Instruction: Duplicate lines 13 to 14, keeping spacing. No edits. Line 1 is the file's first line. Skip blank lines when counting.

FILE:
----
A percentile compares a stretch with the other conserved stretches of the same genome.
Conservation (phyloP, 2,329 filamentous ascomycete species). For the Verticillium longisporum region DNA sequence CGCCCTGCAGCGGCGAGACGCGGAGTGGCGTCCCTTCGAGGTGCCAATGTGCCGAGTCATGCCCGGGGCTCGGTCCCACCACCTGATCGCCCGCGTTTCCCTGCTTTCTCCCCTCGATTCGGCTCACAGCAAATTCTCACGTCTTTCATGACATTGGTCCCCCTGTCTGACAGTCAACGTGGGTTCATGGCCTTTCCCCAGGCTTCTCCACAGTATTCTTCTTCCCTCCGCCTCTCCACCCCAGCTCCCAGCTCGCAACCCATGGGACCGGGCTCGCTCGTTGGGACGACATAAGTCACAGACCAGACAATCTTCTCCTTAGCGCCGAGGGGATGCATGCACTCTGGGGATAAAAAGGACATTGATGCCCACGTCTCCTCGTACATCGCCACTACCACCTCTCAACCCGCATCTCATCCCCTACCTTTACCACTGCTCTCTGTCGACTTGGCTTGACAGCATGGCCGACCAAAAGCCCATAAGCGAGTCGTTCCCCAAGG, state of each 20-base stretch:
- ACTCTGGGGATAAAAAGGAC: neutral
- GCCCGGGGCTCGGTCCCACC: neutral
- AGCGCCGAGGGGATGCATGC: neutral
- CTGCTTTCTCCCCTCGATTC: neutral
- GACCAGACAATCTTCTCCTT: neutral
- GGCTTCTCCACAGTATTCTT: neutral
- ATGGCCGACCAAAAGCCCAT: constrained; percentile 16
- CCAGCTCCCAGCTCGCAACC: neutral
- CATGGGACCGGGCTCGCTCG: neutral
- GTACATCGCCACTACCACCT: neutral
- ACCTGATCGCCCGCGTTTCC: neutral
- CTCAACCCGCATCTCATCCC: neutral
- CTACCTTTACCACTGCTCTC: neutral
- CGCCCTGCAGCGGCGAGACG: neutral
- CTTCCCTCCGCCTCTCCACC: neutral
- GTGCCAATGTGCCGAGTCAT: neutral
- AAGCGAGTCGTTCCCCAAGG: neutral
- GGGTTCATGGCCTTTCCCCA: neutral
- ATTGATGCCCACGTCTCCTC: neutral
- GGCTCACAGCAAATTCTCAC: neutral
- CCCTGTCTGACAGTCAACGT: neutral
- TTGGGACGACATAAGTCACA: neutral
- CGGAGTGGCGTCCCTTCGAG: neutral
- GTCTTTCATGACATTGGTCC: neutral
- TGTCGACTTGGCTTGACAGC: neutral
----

- ACCTGATCGCCCGCGTTTCC: neutral
- CTCAACCCGCATCTCATCCC: neutral